King-Hinds says delay not surprising, but it’s unfortunate as many economic opportunities will be impacted
The initial bids for the U.S. Air Force’s Divert Facility construction project on Tinian exceeded the U.S. government’s estimate and procurement level, Saipan Tribune learned from a source over the weekend. That, according to Commonwealth Ports Authority board chair Kimberlyn King-Hinds, means the construction project will not likely begin until 2022.
King-Hinds confirmed the source’s information yesterday, saying the resulting delay is not surprising, given that they warned the U.S. Department of Defense early on in their discussions about the challenges regarding limited housing on Tinian and the need to import labor, among many other issues that will impact the cost of construction because of the island’s location and certain labor policies.
“The delay is unfortunate because there are so many other economic opportunities that will be impacted as a result of this delay and it makes planning even more difficult for those who are looking at investing on Tinian,” she said.
The source disclosed that the work has been descoped by the U.S. Navy and rebid using the large multi-award contract—called an IDIQ contract—with four teams to compete for the award.
In the U.S. federal government contracting lingo, IDIQ refers to indefinite delivery/indefinite quantity.
The source, who requested anonymity, said construction is now targeted for 2022.
“This is bad news for Tinian, because it means the airport reconstruction for international flights is delayed just that long,” the source added.
In response to Saipan Tribune’s inquiry about the delay, King-Hinds hopes this will open the federal government’s eyes to the challenges that faces the CNMI because of the islands’ remote location and restrictions imposed by “one-size-fits-all” federal policies that work to only further strangle the economy.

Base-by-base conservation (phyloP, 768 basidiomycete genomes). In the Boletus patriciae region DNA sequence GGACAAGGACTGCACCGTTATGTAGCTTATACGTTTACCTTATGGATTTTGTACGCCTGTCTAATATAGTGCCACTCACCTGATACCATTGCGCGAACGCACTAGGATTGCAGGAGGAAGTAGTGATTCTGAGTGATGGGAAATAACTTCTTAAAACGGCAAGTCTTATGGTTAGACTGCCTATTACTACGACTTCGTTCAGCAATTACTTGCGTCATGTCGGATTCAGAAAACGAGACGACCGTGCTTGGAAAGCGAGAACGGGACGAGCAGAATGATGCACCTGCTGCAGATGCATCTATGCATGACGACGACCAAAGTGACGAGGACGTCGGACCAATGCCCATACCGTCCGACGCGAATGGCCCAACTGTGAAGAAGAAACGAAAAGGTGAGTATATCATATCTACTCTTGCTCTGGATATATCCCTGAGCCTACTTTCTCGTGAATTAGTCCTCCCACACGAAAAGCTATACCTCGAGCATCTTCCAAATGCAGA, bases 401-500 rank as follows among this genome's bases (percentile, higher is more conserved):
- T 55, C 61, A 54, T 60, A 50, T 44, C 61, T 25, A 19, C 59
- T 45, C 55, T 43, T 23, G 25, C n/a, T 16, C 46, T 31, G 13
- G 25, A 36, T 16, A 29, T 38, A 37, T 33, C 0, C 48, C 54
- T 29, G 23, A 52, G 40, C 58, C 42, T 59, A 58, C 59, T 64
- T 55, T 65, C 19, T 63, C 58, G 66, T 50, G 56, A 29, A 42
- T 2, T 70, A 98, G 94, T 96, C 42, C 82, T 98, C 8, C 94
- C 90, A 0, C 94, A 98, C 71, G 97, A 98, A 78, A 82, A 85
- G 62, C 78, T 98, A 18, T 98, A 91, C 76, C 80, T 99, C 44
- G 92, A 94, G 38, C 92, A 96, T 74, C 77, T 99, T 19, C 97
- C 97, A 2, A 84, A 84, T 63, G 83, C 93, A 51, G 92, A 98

“The U.S. should stop making policies that may work miracles in New York but has proven nothing more than an economic grim reaper for the Commonwealth,” she said yesterday.
Last December, King-Hinds disclosed that CPA put out a request for proposals to revitalize its Tinian Marina Dock using a portion of the $1.9 million that is allocated for the improvement of the island’s seaport.
She said the $1.9 million comes from the $21.9 million that CPA received from the DOD for the 40-year lease of certain airport and seaport properties on Tinian for the U.S. Air Force’s divert airfield.
She said the Divert Airfield lease proceeds were intended to make improvements so that Tinian develops the airport to realize the community’s dream of welcoming direct international flights.
She said the $20 million of the $21.9 million is reserved to build infrastructure at the Tinian airport that would allow the accommodation of international flights.
Specifically, King-Hinds said, CPA intends to build a fuel storage farm and infrastructure to accommodate both federal requirements by U.S. Customs and Border Protection and Transportation Security Administration for international travelers.
CPA received the lump-sum payment of $21.9 million in May 2019 after CPA, the CNMI government, and DOD signed the 40-year lease agreement. The deal will allow the Air Force to use Tinian as an alternative landing site for its planes—a divert airfield—in case Anderson Air Force Base in Guam is inaccessible due to war or calamities.